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Londoners did £7.3 billion worth of unpaid overtime work last year

London exceeded all other regions in both the frequency of unpaid overtime and average unpaid hours  (AP)
London exceeded all other regions in both the frequency of unpaid overtime and average unpaid hours (AP)

Londoners performed £7.3 billion worth of unpaid overtime work in 2022, far more than any other UK region.

Research from the Trades Union Congress based on ONS data covering the third quarter of 2022 found that 16.7% of London workers did unpaid overtime work in 2022, more than any other region in the UK.

With these employees performing an average of 8.4 extra hours per week, also the highest in the UK, the average loss per employee was £10,796.

The cumulative £7.3 billion loss in London was more than the next two regions - the South East and the East of England - combined.

Among the jobs with the most unpaid overtime hours were vets, teachers and funeral directors, as well as senior company directors.

“Nobody minds putting in longer hours for time to time,” TUC Regional Secretary Sam Gurney said. “But some workers in London put in thousands of pounds worth of unpaid overtime last year. Unpaid hours should never be a regular habit – that’s just exploitation.

“With staff shortages in many industries, work intensity and pressure to work longer days is a big problem.”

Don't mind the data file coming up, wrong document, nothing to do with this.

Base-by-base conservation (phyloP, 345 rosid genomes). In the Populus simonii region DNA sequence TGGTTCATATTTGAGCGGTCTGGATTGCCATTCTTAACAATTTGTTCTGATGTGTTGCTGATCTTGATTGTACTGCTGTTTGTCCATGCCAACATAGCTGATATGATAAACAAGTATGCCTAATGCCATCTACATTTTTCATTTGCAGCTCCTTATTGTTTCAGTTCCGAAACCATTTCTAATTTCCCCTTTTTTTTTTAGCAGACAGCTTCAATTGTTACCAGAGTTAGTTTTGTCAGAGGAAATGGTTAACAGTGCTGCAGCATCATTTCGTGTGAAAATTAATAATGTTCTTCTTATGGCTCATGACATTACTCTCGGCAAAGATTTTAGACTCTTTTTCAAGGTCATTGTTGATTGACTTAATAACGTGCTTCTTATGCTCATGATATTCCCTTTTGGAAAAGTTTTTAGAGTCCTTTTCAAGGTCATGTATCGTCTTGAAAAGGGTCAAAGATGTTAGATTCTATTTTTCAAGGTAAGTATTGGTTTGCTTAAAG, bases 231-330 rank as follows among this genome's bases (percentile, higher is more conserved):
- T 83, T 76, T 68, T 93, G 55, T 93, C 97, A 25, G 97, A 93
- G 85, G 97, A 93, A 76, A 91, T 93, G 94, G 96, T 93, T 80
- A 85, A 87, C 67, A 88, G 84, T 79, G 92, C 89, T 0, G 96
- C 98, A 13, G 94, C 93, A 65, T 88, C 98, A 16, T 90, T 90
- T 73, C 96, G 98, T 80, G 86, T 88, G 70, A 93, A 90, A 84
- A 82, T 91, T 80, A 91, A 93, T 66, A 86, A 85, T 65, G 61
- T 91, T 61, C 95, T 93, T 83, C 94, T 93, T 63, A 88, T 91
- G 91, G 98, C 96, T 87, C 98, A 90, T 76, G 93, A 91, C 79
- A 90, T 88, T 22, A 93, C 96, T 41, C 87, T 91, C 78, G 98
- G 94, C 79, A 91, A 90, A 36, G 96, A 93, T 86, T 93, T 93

Gurney also said that working-hours-related protections are under threat from the Retained EU Law (Revocation and Reform) Bill, which seeks to repeal or reform a number of EU-derived laws including the Working Time Directive. The bill is currently under consideration in the House of Lords.

“The longstanding rights workers have to protect against working hour abuses are hanging by a thread,” he said. “Whether you voted for Brexit or not, none of us voted to have our workplace protections taken away.

“Ministers should scrap the bill going through parliament that is putting these rights at risk.”

Unpaid overtime was more common in the public sector, where 14.8% of employees reported working extra hours without pay, compared to 11.7% in the private sector.

“Across the UK, public sector workers put in more than 8 million hours a week of unpaid overtime,” Gurney said. “They can’t keep going on gratitude alone. Staff in London are becoming burnt out and leaving their professions.

“The first step to fixing the recruitment crisis is to give our public sector staff the pay rises they have earned – and that they need to keep them out of foodbanks.”

The TUC released the data as part of “Work Your Proper Hours Day”. The TUC said that the date of this had historically been chosen based on when “the average worker doing unpaid overtime effectively stops working for free”.

This date, it said, is now early March rather than late February, but the TUC has chosen to keep celebrating the event in February because of the “widespread expectation” that this was when the event occurred.